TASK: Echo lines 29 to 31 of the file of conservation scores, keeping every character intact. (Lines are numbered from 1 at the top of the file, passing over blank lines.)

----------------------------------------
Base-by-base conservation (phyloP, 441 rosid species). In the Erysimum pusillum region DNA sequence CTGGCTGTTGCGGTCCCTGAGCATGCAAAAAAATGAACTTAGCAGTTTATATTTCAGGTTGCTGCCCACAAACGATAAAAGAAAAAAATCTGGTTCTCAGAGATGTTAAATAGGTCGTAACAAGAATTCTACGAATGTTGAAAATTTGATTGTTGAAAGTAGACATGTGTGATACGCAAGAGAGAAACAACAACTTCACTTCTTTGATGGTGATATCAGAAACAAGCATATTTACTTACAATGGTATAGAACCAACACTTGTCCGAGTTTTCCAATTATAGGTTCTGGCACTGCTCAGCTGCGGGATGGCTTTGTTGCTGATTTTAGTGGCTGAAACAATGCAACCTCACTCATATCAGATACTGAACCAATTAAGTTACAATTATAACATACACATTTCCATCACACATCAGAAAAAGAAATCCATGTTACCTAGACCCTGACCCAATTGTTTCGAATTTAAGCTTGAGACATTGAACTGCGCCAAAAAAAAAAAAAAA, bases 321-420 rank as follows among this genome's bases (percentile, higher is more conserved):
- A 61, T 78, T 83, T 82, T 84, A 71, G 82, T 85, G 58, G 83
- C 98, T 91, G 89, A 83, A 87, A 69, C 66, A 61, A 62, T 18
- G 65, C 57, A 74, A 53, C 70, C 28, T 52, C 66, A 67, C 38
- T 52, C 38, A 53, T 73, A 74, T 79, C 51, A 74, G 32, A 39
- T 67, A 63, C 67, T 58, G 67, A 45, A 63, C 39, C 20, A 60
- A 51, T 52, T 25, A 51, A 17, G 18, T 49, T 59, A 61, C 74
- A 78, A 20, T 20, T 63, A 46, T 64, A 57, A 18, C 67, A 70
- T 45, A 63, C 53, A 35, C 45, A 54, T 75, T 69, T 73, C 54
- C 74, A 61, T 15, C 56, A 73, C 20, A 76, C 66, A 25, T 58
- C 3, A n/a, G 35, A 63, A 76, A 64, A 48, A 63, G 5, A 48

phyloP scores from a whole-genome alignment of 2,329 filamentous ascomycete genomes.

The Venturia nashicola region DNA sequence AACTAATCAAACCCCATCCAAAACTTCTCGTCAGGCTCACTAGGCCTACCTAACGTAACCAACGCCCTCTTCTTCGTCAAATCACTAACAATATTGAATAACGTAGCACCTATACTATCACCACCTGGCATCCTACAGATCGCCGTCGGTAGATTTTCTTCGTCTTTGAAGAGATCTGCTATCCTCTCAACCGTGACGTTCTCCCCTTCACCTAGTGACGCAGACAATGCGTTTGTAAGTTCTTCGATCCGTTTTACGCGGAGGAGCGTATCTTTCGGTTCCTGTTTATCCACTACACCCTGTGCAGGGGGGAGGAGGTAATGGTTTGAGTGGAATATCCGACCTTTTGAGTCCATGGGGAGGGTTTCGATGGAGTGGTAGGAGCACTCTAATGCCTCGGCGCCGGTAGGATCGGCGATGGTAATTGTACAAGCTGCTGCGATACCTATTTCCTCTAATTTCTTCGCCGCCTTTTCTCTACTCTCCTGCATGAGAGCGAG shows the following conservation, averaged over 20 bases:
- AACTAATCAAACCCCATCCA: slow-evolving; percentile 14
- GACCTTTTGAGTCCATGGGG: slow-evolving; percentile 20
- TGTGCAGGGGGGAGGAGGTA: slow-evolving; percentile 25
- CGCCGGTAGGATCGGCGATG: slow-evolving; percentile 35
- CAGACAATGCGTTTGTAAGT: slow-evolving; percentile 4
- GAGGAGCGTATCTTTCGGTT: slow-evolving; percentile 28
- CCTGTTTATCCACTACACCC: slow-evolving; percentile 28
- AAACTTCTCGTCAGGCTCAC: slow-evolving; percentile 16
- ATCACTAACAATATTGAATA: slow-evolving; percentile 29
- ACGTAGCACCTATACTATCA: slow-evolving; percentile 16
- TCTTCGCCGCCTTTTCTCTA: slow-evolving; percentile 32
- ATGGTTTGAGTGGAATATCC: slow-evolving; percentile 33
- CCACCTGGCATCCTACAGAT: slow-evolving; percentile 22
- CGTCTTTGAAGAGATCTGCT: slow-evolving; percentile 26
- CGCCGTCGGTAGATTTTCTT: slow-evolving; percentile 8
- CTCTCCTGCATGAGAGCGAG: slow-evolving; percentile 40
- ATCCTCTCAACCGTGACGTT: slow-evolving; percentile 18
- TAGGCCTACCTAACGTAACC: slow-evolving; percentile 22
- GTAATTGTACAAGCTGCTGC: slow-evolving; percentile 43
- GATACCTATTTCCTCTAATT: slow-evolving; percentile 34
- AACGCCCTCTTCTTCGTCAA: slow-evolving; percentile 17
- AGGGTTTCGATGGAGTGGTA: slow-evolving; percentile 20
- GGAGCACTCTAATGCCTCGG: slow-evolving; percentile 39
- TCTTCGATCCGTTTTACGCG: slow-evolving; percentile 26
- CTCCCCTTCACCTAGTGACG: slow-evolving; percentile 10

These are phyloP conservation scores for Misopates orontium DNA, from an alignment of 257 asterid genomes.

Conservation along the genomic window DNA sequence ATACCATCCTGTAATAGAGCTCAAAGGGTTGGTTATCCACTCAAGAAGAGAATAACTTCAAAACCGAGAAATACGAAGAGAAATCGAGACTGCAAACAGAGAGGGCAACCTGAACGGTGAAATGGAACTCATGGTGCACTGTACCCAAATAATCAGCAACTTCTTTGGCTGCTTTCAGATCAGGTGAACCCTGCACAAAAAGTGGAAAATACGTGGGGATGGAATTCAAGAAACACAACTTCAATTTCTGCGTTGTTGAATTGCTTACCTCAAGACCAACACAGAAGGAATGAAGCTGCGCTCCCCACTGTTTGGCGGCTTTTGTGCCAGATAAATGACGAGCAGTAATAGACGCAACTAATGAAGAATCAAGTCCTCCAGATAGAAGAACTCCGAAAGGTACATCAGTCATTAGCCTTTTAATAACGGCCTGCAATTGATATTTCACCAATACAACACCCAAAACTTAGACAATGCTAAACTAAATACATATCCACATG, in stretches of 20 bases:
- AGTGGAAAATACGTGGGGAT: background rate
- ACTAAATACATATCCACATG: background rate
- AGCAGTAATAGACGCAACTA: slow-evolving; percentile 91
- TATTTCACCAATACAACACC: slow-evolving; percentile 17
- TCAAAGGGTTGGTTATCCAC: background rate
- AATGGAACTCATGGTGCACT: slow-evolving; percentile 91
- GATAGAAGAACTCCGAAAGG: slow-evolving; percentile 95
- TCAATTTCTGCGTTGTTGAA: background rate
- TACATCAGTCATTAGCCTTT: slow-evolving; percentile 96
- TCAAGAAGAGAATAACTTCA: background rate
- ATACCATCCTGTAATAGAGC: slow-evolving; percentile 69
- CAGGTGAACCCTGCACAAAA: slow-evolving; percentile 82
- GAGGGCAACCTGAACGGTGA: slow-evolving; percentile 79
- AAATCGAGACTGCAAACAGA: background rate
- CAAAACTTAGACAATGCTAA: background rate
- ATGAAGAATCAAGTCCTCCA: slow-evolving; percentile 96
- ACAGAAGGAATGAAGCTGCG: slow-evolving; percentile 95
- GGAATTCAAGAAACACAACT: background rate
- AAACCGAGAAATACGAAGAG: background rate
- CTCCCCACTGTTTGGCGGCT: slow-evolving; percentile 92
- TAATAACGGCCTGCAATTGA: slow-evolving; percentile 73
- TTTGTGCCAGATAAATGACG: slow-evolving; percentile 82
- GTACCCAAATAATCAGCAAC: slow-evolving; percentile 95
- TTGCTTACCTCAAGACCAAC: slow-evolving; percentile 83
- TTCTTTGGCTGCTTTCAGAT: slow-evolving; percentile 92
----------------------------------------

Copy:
- CTCTCCTGCATGAGAGCGAG: slow-evolving; percentile 40
- ATCCTCTCAACCGTGACGTT: slow-evolving; percentile 18
- TAGGCCTACCTAACGTAACC: slow-evolving; percentile 22